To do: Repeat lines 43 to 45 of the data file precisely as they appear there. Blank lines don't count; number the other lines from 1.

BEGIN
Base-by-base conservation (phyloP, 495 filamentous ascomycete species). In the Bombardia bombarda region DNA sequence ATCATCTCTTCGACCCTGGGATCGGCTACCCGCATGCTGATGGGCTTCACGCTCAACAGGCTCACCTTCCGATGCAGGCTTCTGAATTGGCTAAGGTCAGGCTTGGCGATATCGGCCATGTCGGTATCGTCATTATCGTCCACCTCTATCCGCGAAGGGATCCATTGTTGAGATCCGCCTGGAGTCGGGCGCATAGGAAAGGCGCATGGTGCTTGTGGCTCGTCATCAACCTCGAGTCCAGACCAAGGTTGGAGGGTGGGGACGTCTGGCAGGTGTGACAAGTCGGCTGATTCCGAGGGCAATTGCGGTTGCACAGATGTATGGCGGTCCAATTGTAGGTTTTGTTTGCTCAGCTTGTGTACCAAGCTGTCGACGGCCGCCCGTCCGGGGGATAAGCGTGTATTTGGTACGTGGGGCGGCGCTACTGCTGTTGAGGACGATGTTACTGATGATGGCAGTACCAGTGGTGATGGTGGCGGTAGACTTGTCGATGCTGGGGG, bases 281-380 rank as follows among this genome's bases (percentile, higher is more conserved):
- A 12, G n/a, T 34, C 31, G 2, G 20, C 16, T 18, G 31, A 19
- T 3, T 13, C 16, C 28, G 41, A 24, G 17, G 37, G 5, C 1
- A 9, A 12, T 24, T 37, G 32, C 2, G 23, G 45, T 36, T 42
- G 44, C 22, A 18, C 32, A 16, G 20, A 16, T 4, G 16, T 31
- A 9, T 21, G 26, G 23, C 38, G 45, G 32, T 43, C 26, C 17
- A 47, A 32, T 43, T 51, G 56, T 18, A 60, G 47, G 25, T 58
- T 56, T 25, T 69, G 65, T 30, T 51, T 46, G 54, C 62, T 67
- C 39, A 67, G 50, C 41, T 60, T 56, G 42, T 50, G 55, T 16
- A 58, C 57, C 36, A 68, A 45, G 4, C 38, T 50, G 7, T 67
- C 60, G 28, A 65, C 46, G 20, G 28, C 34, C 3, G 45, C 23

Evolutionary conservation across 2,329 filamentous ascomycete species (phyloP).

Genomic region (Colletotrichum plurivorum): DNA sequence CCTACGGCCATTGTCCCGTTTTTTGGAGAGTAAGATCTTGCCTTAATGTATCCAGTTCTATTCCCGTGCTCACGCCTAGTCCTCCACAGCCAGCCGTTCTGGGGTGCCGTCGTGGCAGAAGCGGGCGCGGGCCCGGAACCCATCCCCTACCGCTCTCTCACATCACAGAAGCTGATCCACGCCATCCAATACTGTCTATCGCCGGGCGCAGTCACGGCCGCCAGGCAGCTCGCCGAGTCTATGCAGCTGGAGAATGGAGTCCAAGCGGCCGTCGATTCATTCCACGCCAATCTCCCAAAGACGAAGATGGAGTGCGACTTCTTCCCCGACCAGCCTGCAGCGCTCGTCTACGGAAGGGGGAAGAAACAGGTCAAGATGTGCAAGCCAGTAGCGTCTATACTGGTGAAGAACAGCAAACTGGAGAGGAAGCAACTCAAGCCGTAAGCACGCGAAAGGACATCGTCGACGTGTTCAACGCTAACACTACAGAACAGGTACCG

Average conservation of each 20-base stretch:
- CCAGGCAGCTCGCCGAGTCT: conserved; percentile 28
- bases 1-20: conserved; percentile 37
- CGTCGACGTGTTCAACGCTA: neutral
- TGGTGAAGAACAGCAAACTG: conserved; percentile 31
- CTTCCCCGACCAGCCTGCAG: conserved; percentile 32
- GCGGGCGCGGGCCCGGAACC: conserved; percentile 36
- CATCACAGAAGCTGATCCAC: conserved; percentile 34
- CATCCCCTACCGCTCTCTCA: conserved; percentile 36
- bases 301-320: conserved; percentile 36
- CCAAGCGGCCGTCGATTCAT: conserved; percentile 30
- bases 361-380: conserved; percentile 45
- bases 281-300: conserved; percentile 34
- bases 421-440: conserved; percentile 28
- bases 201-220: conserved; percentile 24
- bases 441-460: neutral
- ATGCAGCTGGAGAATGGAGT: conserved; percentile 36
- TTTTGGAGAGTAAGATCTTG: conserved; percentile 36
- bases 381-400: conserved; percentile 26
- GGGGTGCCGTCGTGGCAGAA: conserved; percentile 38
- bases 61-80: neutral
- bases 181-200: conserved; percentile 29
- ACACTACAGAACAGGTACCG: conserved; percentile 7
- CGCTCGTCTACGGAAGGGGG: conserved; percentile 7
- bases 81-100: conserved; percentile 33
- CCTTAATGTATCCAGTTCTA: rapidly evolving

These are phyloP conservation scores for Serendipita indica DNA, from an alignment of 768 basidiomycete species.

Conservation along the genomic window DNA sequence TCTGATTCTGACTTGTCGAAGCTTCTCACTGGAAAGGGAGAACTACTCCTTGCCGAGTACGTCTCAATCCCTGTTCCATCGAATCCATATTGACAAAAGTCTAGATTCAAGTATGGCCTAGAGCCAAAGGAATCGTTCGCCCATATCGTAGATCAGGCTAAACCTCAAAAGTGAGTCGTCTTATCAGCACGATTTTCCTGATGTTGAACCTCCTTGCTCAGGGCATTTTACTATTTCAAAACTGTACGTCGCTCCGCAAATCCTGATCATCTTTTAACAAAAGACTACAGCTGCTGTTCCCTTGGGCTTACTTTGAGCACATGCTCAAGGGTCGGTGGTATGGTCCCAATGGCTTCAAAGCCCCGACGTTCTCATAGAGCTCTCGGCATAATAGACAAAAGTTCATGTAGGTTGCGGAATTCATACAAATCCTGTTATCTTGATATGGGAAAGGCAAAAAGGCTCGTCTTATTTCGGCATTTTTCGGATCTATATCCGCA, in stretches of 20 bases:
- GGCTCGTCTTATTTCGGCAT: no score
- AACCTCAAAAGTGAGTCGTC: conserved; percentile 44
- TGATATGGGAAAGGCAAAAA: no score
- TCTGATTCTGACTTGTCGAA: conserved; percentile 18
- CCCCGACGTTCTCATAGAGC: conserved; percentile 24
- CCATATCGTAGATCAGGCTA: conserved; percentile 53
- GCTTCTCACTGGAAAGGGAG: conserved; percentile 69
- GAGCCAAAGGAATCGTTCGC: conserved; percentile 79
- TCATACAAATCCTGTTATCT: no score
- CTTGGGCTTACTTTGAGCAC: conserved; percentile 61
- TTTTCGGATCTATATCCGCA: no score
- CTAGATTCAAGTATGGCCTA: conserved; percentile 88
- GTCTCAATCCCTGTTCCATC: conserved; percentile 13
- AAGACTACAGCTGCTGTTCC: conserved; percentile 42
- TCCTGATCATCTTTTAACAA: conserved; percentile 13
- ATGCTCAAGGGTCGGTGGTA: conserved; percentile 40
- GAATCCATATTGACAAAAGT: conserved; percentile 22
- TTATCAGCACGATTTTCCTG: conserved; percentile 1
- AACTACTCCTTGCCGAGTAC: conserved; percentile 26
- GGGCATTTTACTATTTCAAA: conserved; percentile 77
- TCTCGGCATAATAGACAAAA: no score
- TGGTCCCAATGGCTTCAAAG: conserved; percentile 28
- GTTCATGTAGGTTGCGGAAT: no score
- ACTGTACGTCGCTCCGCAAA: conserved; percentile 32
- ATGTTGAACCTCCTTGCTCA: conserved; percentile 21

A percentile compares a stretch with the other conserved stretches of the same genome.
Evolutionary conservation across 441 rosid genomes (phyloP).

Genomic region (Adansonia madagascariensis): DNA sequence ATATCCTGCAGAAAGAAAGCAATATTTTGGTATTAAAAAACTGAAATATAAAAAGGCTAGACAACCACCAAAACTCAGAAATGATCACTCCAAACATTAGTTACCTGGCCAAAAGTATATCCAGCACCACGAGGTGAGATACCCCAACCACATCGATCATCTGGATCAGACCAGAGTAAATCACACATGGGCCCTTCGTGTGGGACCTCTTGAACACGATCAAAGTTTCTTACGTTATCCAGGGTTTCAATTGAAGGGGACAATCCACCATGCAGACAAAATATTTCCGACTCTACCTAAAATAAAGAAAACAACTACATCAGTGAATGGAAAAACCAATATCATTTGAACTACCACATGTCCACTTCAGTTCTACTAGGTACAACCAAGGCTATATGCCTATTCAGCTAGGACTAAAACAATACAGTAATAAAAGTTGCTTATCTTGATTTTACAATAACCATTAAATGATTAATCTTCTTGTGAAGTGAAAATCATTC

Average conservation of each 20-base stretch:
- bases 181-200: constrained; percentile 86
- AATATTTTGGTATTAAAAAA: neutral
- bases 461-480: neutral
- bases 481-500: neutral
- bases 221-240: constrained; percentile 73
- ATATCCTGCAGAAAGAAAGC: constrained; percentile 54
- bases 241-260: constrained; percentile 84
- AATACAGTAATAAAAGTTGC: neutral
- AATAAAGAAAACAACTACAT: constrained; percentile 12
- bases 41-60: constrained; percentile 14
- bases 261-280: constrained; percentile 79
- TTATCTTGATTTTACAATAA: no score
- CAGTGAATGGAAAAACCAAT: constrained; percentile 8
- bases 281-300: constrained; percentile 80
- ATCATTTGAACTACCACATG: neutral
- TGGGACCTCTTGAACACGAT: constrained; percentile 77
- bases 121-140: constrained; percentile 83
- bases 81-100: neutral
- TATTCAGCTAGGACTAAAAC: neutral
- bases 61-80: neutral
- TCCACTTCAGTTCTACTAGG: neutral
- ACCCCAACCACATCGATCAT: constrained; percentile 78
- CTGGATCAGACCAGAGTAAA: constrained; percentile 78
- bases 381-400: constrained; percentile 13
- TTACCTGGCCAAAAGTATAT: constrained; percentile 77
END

- AACCTCAAAAGTGAGTCGTC: conserved; percentile 44
- TGATATGGGAAAGGCAAAAA: no score
- TCTGATTCTGACTTGTCGAA: conserved; percentile 18